The German bank, which has a market capitalization of around $30 billion, declined to comment to CNBC.
The $4 billion figure is in addition to the $6 billion in so-called mirror trades that the bank is investigating. These involved clients buying shares for rubles in Russia and simultaneously selling them in London, potentially allowing them to move money offshore without telling authorities, according to Bloomberg sources.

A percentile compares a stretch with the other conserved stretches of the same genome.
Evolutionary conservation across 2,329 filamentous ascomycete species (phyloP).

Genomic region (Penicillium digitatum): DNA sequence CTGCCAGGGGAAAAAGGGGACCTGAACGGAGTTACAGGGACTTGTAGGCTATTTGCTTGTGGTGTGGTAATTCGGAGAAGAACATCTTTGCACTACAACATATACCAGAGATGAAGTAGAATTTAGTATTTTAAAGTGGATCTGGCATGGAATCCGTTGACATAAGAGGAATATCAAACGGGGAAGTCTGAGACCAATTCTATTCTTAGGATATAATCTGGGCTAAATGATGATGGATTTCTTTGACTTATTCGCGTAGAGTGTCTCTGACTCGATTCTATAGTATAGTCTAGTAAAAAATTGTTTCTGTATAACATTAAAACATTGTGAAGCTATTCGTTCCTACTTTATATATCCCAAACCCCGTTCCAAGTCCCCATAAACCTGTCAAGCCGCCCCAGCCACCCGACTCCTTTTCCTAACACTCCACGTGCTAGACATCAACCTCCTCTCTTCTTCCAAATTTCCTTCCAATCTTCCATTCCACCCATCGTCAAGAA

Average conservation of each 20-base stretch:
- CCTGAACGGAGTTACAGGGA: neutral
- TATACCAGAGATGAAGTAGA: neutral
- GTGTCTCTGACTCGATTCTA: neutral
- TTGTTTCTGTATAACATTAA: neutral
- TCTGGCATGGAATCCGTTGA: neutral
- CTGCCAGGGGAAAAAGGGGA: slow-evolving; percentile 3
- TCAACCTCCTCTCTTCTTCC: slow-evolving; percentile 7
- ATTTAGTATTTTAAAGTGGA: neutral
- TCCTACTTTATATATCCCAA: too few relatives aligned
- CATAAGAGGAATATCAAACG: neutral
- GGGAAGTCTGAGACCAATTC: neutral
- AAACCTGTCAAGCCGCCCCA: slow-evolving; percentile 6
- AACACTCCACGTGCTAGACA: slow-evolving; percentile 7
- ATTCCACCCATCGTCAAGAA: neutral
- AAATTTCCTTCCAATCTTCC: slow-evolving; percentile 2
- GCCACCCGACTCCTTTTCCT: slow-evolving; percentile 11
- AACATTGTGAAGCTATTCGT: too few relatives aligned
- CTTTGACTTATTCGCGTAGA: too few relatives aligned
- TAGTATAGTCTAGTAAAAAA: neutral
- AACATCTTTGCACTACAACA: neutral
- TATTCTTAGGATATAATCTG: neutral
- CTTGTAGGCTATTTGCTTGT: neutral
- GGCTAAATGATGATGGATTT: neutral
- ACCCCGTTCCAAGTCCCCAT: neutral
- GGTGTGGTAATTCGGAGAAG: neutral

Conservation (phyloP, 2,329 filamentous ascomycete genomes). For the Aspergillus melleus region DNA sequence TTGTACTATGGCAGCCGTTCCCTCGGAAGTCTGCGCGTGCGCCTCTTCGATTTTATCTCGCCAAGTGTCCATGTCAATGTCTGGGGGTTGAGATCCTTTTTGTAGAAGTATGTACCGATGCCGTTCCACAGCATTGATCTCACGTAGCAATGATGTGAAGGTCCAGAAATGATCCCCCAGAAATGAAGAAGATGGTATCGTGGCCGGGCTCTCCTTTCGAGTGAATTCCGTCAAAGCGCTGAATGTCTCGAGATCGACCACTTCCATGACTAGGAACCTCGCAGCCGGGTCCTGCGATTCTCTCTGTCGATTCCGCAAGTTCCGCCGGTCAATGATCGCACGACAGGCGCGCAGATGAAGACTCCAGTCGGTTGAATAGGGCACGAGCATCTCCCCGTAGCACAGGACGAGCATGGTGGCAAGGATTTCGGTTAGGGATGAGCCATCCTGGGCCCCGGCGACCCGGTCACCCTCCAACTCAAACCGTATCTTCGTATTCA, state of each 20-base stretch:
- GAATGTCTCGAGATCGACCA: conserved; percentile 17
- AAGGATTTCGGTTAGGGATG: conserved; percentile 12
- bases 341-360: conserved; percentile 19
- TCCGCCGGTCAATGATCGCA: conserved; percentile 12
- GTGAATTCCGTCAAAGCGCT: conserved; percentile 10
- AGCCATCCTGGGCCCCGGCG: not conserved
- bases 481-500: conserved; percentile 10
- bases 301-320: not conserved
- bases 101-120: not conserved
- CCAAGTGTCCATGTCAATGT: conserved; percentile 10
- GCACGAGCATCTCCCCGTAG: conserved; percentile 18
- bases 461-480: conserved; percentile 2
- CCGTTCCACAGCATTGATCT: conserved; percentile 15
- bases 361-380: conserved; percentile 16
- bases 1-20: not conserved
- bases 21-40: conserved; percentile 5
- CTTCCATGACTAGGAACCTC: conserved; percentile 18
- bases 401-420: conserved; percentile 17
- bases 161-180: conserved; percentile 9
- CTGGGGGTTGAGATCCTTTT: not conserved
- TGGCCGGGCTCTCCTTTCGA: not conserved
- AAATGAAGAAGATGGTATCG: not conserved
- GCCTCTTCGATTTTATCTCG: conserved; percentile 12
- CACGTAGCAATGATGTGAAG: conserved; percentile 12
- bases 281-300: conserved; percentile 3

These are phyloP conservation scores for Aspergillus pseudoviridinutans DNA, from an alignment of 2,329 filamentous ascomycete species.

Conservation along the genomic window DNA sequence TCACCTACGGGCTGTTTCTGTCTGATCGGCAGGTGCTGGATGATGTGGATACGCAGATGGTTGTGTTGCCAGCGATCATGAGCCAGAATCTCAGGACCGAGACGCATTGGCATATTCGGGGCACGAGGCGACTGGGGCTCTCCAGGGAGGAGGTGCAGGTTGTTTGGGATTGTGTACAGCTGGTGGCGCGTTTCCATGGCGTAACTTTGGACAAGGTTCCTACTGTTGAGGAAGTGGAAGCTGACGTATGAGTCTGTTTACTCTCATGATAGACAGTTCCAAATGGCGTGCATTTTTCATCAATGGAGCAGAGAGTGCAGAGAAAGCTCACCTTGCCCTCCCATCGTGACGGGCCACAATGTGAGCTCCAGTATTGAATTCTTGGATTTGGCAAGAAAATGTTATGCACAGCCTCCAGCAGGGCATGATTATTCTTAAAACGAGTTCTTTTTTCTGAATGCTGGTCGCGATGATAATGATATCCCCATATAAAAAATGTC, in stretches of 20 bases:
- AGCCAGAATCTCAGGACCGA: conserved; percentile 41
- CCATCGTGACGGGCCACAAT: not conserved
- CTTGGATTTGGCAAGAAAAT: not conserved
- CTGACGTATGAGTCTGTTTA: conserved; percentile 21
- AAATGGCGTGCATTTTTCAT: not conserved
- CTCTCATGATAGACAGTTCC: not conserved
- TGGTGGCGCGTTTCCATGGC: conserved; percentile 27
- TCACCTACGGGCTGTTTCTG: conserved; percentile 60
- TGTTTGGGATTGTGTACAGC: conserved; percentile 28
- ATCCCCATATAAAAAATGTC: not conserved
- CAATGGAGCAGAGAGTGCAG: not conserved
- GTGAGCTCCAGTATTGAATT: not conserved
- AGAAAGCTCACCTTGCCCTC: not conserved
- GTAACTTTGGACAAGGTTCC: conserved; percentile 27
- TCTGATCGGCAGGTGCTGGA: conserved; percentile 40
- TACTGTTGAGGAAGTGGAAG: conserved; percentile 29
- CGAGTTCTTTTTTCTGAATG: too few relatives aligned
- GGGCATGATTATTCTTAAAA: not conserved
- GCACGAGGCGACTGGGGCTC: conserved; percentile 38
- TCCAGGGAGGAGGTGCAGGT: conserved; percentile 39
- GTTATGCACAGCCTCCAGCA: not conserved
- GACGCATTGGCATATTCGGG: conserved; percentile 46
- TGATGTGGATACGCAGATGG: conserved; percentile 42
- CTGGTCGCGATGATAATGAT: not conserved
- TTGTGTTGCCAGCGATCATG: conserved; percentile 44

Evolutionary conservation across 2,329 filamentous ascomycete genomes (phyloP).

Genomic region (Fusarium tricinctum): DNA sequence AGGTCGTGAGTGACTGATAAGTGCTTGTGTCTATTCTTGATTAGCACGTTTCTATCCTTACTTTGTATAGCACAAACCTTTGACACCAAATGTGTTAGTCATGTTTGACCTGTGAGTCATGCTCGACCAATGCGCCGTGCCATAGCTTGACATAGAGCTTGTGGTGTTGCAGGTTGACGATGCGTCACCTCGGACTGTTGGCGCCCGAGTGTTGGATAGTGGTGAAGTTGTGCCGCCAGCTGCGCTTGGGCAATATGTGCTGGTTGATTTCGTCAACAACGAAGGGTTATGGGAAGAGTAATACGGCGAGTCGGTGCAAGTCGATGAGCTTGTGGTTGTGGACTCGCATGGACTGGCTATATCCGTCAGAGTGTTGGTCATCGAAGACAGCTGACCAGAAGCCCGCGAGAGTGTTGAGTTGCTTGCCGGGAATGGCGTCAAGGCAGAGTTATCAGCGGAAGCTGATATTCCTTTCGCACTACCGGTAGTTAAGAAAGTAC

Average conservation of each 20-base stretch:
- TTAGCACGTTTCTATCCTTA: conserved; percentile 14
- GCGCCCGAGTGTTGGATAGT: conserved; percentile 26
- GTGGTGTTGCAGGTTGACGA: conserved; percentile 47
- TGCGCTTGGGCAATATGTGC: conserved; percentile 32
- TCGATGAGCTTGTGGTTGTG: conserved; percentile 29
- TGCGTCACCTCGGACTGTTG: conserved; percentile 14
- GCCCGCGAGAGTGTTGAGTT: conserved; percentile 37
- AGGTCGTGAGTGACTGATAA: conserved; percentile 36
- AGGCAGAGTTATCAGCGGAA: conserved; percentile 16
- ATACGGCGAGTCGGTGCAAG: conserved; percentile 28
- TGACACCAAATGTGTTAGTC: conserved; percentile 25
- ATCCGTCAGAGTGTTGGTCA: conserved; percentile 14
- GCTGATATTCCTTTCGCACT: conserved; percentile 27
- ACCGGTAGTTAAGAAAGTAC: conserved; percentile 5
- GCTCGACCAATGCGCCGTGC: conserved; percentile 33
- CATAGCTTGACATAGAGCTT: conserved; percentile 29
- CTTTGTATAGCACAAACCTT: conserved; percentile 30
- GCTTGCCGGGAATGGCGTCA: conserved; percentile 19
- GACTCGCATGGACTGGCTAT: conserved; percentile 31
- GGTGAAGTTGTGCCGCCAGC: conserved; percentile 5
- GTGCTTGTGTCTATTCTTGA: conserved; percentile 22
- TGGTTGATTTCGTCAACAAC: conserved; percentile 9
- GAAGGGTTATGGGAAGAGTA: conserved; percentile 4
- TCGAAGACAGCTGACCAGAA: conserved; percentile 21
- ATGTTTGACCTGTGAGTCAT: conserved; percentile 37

In September, the bank announced the closure of its corporate banking and securities business in Russia.
The bank has faced tough scrutiny from global regulators this year. Last month, it agreed to pay $258 million in penalties to settle charges for conducting business for groups in U.S-sanctioned countries. In April, it was fined a record $2.5 billion by the U.S. and Britain over alleged interest-rate rigging.